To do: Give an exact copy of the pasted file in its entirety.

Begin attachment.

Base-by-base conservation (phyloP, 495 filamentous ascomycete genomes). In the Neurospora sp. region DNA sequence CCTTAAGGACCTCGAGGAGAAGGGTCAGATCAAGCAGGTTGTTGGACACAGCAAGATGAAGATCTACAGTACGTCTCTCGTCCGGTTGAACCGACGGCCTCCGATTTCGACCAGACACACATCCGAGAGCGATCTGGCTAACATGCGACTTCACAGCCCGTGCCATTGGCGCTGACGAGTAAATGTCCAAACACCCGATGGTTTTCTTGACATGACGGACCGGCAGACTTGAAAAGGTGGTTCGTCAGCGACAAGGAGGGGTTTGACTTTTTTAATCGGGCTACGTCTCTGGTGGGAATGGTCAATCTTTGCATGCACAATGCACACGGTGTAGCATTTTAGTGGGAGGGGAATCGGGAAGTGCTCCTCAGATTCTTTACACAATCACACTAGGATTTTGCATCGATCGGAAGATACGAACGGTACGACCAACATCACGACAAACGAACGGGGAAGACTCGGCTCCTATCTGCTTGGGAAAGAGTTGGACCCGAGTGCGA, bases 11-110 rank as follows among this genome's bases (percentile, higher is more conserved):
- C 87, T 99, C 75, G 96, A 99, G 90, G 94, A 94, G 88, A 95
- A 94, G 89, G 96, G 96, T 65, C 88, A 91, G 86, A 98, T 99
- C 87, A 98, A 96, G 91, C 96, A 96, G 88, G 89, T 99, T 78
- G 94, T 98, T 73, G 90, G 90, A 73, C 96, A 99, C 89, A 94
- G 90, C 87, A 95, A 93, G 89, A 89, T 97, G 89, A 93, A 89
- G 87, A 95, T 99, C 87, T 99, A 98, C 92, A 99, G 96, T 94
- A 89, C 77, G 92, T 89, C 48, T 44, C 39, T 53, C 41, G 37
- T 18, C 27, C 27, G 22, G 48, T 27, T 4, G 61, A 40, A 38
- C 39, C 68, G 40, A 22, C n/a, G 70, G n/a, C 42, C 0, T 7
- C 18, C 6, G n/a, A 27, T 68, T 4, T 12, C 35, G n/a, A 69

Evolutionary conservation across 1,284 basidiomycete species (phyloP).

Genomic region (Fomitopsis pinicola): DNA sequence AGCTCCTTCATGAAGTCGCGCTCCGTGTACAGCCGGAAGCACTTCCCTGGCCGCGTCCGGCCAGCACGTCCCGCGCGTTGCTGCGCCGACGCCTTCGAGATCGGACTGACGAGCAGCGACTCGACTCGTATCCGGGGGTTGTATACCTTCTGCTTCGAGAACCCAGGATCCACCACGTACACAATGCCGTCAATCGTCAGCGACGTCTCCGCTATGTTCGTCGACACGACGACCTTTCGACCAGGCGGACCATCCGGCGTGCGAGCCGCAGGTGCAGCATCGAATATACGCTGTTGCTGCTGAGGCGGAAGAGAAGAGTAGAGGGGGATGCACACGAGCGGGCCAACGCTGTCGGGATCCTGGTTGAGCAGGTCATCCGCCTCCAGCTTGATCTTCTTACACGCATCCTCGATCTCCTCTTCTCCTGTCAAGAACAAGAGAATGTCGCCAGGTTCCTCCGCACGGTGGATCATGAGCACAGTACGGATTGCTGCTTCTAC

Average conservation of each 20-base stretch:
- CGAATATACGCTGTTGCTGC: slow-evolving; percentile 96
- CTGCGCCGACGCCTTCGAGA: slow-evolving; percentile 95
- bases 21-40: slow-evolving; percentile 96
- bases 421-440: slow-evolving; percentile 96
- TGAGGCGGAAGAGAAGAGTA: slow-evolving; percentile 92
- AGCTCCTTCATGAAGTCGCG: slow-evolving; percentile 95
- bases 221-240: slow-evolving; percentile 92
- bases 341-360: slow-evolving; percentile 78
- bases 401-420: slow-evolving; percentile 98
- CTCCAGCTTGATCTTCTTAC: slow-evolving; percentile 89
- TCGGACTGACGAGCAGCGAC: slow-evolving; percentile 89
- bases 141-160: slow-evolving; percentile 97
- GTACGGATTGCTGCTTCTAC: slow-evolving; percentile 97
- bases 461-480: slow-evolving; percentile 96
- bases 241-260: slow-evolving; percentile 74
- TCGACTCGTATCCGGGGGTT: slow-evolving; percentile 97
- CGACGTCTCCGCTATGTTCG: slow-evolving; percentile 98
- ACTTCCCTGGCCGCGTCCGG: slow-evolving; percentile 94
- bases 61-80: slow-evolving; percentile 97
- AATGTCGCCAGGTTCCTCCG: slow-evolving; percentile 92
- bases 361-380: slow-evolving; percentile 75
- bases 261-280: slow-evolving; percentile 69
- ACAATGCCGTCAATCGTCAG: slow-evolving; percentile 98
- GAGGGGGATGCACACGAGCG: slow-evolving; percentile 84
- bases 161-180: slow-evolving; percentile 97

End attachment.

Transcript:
Base-by-base conservation (phyloP, 495 filamentous ascomycete genomes). In the Neurospora sp. region DNA sequence CCTTAAGGACCTCGAGGAGAAGGGTCAGATCAAGCAGGTTGTTGGACACAGCAAGATGAAGATCTACAGTACGTCTCTCGTCCGGTTGAACCGACGGCCTCCGATTTCGACCAGACACACATCCGAGAGCGATCTGGCTAACATGCGACTTCACAGCCCGTGCCATTGGCGCTGACGAGTAAATGTCCAAACACCCGATGGTTTTCTTGACATGACGGACCGGCAGACTTGAAAAGGTGGTTCGTCAGCGACAAGGAGGGGTTTGACTTTTTTAATCGGGCTACGTCTCTGGTGGGAATGGTCAATCTTTGCATGCACAATGCACACGGTGTAGCATTTTAGTGGGAGGGGAATCGGGAAGTGCTCCTCAGATTCTTTACACAATCACACTAGGATTTTGCATCGATCGGAAGATACGAACGGTACGACCAACATCACGACAAACGAACGGGGAAGACTCGGCTCCTATCTGCTTGGGAAAGAGTTGGACCCGAGTGCGA, bases 11-110 rank as follows among this genome's bases (percentile, higher is more conserved):
- C 87, T 99, C 75, G 96, A 99, G 90, G 94, A 94, G 88, A 95
- A 94, G 89, G 96, G 96, T 65, C 88, A 91, G 86, A 98, T 99
- C 87, A 98, A 96, G 91, C 96, A 96, G 88, G 89, T 99, T 78
- G 94, T 98, T 73, G 90, G 90, A 73, C 96, A 99, C 89, A 94
- G 90, C 87, A 95, A 93, G 89, A 89, T 97, G 89, A 93, A 89
- G 87, A 95, T 99, C 87, T 99, A 98, C 92, A 99, G 96, T 94
- A 89, C 77, G 92, T 89, C 48, T 44, C 39, T 53, C 41, G 37
- T 18, C 27, C 27, G 22, G 48, T 27, T 4, G 61, A 40, A 38
- C 39, C 68, G 40, A 22, C n/a, G 70, G n/a, C 42, C 0, T 7
- C 18, C 6, G n/a, A 27, T 68, T 4, T 12, C 35, G n/a, A 69

Evolutionary conservation across 1,284 basidiomycete species (phyloP).

Genomic region (Fomitopsis pinicola): DNA sequence AGCTCCTTCATGAAGTCGCGCTCCGTGTACAGCCGGAAGCACTTCCCTGGCCGCGTCCGGCCAGCACGTCCCGCGCGTTGCTGCGCCGACGCCTTCGAGATCGGACTGACGAGCAGCGACTCGACTCGTATCCGGGGGTTGTATACCTTCTGCTTCGAGAACCCAGGATCCACCACGTACACAATGCCGTCAATCGTCAGCGACGTCTCCGCTATGTTCGTCGACACGACGACCTTTCGACCAGGCGGACCATCCGGCGTGCGAGCCGCAGGTGCAGCATCGAATATACGCTGTTGCTGCTGAGGCGGAAGAGAAGAGTAGAGGGGGATGCACACGAGCGGGCCAACGCTGTCGGGATCCTGGTTGAGCAGGTCATCCGCCTCCAGCTTGATCTTCTTACACGCATCCTCGATCTCCTCTTCTCCTGTCAAGAACAAGAGAATGTCGCCAGGTTCCTCCGCACGGTGGATCATGAGCACAGTACGGATTGCTGCTTCTAC

Average conservation of each 20-base stretch:
- CGAATATACGCTGTTGCTGC: slow-evolving; percentile 96
- CTGCGCCGACGCCTTCGAGA: slow-evolving; percentile 95
- bases 21-40: slow-evolving; percentile 96
- bases 421-440: slow-evolving; percentile 96
- TGAGGCGGAAGAGAAGAGTA: slow-evolving; percentile 92
- AGCTCCTTCATGAAGTCGCG: slow-evolving; percentile 95
- bases 221-240: slow-evolving; percentile 92
- bases 341-360: slow-evolving; percentile 78
- bases 401-420: slow-evolving; percentile 98
- CTCCAGCTTGATCTTCTTAC: slow-evolving; percentile 89
- TCGGACTGACGAGCAGCGAC: slow-evolving; percentile 89
- bases 141-160: slow-evolving; percentile 97
- GTACGGATTGCTGCTTCTAC: slow-evolving; percentile 97
- bases 461-480: slow-evolving; percentile 96
- bases 241-260: slow-evolving; percentile 74
- TCGACTCGTATCCGGGGGTT: slow-evolving; percentile 97
- CGACGTCTCCGCTATGTTCG: slow-evolving; percentile 98
- ACTTCCCTGGCCGCGTCCGG: slow-evolving; percentile 94
- bases 61-80: slow-evolving; percentile 97
- AATGTCGCCAGGTTCCTCCG: slow-evolving; percentile 92
- bases 361-380: slow-evolving; percentile 75
- bases 261-280: slow-evolving; percentile 69
- ACAATGCCGTCAATCGTCAG: slow-evolving; percentile 98
- GAGGGGGATGCACACGAGCG: slow-evolving; percentile 84
- bases 161-180: slow-evolving; percentile 97